The FATA VILT learning program features many components of instructor-led classrooms and webinars, including presentations, quizzes, demonstrations, and hands-on practice, combined interactive frequent and collaborative learner participation, such as chat, live conversation, white boarding, and breakout groups. The format optimizes technological capabilities while maximizing learning for our dispersed population. Participants connect with the content and interact with the instructors and each other.
The newly designed program reviews fundamental federal travel policy and procedure information, and provides the new-to-role FATA with opportunities to apply sound judgment and practice tasks in the travel management system.
The program is delivered over three days. Each day, students attend five 45-minute classes and an open lab session. During the open labs, students can get assistance with a transaction, "Ask an Expert" about an issue, seek policy guidance, or simply ask additional questions about the day's topics.
The FATA VILT class will be delivered monthly. Schedules can be obtained through each Operating Division servicing travel account manager, plus they will be posted to the PSC website and provided during the monthly Travel Leadership Coalition meeting. PSC is currently working on a new VILT class for Federal Travel Arrangers/Travelers and plans to begin offering it this summer.
Back to Top
PSC to Offer New, Free Training on How to Learn Virtually
To help U.S. Department of Health and Human Services employees transition from classic instructor-led training and get the most out of virtual learning experiences, such as the new Virtual Instructor-Lead Training (VILT) Federal Agency Travel Administrator course, Program Support Center (PSC) is offering a free "Training in a Minute" seminar focused on learning how to learn virtually.
Information on the "How to Learn Virtually" session will be posted on the PSC website, and will be available through the PSC Travel Account Managers and the Credit Card Program team members.
Back to Top
Six Different Ways to Receive Travel Training
Government travel is constantly evolving. To enable Program Support Center (PSC) customers to remain compliant and informed in the realm of government travel, PSC is offering travel training six different ways:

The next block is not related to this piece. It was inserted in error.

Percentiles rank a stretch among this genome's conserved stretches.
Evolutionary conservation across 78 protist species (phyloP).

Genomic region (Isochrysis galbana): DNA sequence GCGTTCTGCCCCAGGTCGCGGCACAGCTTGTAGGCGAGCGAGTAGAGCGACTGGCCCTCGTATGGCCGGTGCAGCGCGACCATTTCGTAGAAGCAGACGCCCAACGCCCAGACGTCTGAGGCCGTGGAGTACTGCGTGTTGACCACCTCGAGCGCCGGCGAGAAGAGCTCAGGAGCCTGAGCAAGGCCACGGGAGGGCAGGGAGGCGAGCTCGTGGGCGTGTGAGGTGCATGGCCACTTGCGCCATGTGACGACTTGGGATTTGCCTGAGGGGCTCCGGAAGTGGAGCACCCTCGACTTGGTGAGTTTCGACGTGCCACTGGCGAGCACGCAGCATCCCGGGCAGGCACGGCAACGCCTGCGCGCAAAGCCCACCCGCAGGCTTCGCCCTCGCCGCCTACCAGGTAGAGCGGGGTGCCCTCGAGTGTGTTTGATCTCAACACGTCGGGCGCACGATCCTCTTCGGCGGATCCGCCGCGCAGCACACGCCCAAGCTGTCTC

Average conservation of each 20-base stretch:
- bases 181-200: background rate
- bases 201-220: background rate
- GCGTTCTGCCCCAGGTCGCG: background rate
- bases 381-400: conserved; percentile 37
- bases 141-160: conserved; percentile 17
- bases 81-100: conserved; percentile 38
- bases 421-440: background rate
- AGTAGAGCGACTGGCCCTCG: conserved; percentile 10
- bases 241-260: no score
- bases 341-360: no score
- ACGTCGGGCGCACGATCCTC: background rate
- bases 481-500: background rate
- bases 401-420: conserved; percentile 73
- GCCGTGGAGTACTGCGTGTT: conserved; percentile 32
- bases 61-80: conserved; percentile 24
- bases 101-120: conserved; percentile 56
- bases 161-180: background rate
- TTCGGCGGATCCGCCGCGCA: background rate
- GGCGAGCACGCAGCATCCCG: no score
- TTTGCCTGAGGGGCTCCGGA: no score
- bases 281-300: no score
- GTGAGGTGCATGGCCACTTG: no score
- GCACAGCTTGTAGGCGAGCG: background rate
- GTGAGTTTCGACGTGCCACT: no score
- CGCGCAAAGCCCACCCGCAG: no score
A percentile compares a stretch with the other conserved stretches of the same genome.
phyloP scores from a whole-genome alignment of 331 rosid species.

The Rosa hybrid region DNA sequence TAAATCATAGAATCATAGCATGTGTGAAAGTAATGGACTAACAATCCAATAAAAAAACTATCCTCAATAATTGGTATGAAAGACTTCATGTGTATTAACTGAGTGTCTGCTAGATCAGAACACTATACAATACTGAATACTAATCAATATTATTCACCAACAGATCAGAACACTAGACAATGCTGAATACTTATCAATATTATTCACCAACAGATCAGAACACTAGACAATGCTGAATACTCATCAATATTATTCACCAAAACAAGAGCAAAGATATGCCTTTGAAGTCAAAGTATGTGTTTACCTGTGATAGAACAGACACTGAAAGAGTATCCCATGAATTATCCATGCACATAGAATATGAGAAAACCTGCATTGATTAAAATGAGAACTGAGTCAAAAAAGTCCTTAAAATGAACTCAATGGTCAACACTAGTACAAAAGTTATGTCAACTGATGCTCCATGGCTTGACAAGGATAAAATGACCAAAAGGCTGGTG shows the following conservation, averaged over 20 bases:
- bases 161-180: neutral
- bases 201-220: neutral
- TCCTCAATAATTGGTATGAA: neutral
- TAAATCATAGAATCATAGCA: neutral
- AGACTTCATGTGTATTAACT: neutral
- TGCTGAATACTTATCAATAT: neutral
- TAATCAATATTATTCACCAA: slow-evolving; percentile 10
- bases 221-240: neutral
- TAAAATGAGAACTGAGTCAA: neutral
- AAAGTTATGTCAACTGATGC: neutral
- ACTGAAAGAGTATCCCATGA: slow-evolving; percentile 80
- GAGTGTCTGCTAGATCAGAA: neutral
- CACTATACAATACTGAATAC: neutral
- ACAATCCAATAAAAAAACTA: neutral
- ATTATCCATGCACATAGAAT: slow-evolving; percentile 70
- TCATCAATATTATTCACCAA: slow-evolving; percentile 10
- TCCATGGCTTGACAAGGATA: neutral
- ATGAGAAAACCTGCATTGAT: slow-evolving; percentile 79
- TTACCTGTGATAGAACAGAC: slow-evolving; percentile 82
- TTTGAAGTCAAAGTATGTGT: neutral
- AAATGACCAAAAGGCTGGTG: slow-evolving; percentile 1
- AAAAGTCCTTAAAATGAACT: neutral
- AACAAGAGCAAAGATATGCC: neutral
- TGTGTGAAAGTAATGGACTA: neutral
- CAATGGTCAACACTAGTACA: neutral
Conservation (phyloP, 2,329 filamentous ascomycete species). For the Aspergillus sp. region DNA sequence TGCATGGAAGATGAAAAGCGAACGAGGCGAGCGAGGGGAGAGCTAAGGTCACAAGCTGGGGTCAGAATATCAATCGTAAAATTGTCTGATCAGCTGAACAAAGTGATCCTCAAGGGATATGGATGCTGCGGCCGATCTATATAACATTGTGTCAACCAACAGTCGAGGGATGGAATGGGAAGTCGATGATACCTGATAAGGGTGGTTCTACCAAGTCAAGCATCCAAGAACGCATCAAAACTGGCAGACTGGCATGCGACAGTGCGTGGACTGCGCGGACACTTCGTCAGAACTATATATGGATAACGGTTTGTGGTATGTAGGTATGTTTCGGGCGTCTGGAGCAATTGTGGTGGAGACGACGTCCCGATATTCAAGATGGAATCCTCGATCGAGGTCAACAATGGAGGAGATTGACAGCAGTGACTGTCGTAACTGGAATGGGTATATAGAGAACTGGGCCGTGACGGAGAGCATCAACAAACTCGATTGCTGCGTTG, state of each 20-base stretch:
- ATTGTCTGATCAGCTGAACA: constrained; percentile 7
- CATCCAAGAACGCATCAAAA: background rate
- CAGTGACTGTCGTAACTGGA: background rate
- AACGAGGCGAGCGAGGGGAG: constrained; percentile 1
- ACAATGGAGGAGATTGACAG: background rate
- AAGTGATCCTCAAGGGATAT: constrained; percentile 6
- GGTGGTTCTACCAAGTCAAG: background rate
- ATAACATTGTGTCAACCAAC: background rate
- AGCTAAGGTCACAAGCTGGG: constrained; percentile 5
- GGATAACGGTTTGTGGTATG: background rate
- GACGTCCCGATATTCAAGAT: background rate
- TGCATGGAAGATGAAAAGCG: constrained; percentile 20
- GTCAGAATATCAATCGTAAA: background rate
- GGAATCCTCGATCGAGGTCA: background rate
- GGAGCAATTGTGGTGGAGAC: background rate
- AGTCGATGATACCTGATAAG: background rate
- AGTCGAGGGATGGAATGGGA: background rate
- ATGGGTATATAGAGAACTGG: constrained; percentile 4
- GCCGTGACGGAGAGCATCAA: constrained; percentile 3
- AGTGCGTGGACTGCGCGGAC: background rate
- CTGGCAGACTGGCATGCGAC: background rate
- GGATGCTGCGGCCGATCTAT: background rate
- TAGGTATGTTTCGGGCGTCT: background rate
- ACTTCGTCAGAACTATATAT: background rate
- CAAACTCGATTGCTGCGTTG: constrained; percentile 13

1. Job Aids — Topic-specific self-help tools designed to address the most-common challenges employees face with regards to travel. PSC has more than 40 job aids available which are continually updated to ensure they feature the latest travel information available. Travel job aids can be found on the Job Aid web page.
2. "In a Minute" Training Series — Free, 10 to 15 minutes topic-specific sessions designed for employees who prefer to get information in small chunks. Topics are developed based on the following priorities:
a) Top questions received by the One DHHS Tier 1 support help desk;
b) E-government Travel System (ETS) system issues that drive the top concerns of Lead Federal Agency Travel Administrator (FATAs); and
c) Topics that employees need to know right now.
Topics that employees need to know right now answer the question, "What does an employee need to know right now to travel or be reimbursed for traveling?" The sessions are taught by PSC's Travel Account Managers, most of who are government and commercial travel industry professionals, are broad and cover everything from the ETS to policy to how travel. In addition, credit card program experts teach credit card program management and credit card compliance topics through "Credit Cards in a Minute" sessions.
3. Virtual Instructor-Led Training — Low-cost, modular training designed for anyone new to performing administrative actions in the ETS or updating their skills as the system's functionality evolves.
4. Instructor-Led Training (ILT) — Customer on-site instructor-led training to 12 or more students. This classroom style training is led by PSC subject matter experts who provide a hands-on learning experience. ILT can be ordered through a Customer Service Agreement (CSA). PSC's transportation business team will develop a technical and price proposal for prospective customers that, if acceptable, serves as the Statement of Work for a CSA. PSC only charges the actual cost to deliver the services, making this an affordable solution for when an in-person instructor is a necessity.
5. HHS LMS Computer-Based Training — Free, individual learning travel training through the U.S. Department of Health and Human Services (HHS) Learning Management System (LMS). PSC presently has computer-based training (CBT) modules on how to use the ETS and Travel Credit Cards. PSC performs updates of most LMS CBTs twice yearly or as needed. PSC's online courses are fully compliant with Section 508 of the Rehabilitation Act.
6. Custom Training Solutions — Customer tailored training solutions that can fit any budget or time constraint. To help manage training costs, PSC has a wealth of standard training products which can be modified to meet a customer's needs. If a full customized solution is needed, PSC will work with the customer to clarify the work requirement before establishing a Customer Service Agreement Statement of Work.
Back to Top
New "Cards in a Minute" Training Coming Soon!
Program Support Center (PSC)'s credit card services team will offer a "Cards in a Minute" training series that will focus on SmartPay 2 (SP2) and SmartPay 3 (SP3) Electronic Access System, SP3 transition preparation, and card management best practices.